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Orcas C++ - still monolithic headers?

After reading the good news concerning STL/CLI in Orcas C++, the next
question is:

Does anybody know whether Orcas C++ still uses monolithic header files
containing all definitions and declarations, or will there be "real
header files" containing only declarations?

Richard
Oct 6 '06 #1
5 1373
R.Kaiser wrote:
Does anybody know whether Orcas C++ still uses monolithic header files
containing all definitions and declarations
Yes, monolithic header files in the Sep CTP.

Tom
Oct 6 '06 #2
"Tamas Demjen" <td*****@yahoo.comwrote in message
news:uU**************@TK2MSFTNGP04.phx.gbl...
R.Kaiser wrote:
>Does anybody know whether Orcas C++ still uses monolithic header files
containing all definitions and declarations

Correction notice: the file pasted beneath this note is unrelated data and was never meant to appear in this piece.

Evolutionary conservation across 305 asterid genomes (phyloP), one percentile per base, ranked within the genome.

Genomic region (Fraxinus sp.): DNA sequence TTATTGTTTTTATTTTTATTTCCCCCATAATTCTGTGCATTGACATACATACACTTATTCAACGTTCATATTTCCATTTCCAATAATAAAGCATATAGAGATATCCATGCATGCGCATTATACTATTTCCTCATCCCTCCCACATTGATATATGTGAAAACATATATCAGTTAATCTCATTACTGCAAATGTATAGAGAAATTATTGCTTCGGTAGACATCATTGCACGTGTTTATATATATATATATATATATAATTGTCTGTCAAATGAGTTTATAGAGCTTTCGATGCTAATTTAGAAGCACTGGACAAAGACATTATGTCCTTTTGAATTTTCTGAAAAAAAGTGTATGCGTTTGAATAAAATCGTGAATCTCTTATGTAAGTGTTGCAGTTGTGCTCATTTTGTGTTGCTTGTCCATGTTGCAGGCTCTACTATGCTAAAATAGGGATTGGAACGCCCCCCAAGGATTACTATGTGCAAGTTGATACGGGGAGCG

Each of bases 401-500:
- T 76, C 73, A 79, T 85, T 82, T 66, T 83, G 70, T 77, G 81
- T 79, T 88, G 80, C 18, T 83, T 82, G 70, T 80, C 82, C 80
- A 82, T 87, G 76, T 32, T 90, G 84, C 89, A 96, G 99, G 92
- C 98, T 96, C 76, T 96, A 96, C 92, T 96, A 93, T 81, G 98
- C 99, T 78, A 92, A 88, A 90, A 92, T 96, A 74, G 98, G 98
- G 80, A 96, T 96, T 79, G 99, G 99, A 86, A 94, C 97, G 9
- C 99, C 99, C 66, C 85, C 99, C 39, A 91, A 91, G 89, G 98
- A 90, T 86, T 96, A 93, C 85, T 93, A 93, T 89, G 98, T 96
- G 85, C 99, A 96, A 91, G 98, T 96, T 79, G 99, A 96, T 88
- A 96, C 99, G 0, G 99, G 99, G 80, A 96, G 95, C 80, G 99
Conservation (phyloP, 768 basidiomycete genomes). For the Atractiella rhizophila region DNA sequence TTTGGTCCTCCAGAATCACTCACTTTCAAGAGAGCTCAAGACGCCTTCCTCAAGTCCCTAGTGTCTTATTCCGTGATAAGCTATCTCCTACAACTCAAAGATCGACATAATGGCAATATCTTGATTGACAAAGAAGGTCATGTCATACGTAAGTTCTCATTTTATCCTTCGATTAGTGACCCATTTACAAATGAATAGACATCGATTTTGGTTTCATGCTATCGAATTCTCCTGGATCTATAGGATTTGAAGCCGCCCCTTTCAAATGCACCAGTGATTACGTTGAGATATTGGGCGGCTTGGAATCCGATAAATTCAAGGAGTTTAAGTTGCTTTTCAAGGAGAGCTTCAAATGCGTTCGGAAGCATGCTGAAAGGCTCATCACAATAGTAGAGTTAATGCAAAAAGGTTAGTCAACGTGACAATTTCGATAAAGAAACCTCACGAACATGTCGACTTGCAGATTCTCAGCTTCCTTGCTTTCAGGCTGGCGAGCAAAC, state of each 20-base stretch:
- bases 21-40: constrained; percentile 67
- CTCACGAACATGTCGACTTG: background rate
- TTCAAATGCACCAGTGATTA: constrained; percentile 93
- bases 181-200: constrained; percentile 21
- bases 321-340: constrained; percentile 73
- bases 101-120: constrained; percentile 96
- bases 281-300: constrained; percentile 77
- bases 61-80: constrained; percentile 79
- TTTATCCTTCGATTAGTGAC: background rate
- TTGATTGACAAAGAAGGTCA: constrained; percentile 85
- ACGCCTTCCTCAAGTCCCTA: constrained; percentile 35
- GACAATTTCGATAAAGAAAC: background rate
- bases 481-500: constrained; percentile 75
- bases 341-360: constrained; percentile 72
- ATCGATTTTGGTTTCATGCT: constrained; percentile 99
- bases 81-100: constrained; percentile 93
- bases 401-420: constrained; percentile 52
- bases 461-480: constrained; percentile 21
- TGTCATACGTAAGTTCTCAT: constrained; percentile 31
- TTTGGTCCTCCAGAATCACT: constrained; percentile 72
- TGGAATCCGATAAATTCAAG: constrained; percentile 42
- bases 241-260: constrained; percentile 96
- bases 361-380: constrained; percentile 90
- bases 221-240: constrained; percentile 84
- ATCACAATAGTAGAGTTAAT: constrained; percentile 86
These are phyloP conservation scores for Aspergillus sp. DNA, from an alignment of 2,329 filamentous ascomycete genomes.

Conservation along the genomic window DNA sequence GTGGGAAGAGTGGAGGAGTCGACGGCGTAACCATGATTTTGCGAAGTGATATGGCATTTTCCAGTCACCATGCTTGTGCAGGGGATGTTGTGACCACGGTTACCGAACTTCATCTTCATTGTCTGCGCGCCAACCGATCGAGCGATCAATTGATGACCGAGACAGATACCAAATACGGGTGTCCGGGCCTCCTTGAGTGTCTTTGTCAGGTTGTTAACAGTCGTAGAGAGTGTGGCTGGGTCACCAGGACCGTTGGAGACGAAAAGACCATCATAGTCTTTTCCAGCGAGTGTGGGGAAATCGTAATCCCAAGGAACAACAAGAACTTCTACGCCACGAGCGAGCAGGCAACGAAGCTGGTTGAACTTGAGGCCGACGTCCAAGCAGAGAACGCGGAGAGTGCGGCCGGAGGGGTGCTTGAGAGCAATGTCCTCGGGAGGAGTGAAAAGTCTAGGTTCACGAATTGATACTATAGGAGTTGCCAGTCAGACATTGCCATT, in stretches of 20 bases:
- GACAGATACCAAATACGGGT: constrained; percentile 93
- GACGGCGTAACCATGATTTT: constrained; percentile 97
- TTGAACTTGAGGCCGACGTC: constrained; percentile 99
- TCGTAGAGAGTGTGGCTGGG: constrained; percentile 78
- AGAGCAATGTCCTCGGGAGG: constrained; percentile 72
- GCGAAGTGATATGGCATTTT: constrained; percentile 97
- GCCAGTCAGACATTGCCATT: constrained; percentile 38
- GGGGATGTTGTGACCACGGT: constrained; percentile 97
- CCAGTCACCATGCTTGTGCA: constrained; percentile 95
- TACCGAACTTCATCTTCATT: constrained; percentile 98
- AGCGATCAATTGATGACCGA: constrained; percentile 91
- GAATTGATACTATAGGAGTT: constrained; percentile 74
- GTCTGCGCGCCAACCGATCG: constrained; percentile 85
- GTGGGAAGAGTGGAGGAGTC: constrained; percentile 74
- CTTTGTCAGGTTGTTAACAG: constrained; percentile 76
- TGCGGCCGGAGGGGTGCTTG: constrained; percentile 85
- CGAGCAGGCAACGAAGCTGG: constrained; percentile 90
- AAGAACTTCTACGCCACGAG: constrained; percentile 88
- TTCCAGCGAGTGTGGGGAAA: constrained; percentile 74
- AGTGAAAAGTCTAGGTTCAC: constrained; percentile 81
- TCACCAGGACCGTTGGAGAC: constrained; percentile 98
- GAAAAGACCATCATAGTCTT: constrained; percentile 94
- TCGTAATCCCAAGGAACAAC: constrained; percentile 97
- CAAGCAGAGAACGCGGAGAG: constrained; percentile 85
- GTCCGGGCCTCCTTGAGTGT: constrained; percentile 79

Yes, monolithic header files in the Sep CTP.
I assume you're talking about Windows Forms designer generated classes?

Personally, I wouldn't expect that to ever change - but who knows :) The
problem is, the designers are not maintained by the C++ team, so getting the
designer to support a separation of declaration/definition requires getting
another group to do work that's of no benefit to their own product.

-cd
Oct 6 '06 #3
Carl Daniel [VC++ MVP] schrieb:
"Tamas Demjen" <td*****@yahoo.comwrote in message
news:uU**************@TK2MSFTNGP04.phx.gbl...
>R.Kaiser wrote:
>>Does anybody know whether Orcas C++ still uses monolithic header files
containing all definitions and declarations
Yes, monolithic header files in the Sep CTP.

I assume you're talking about Windows Forms designer generated classes?
Yes.
Personally, I wouldn't expect that to ever change - but who knows :) The
problem is, the designers are not maintained by the C++ team, so getting the
designer to support a separation of declaration/definition requires getting
another group to do work that's of no benefit to their own product.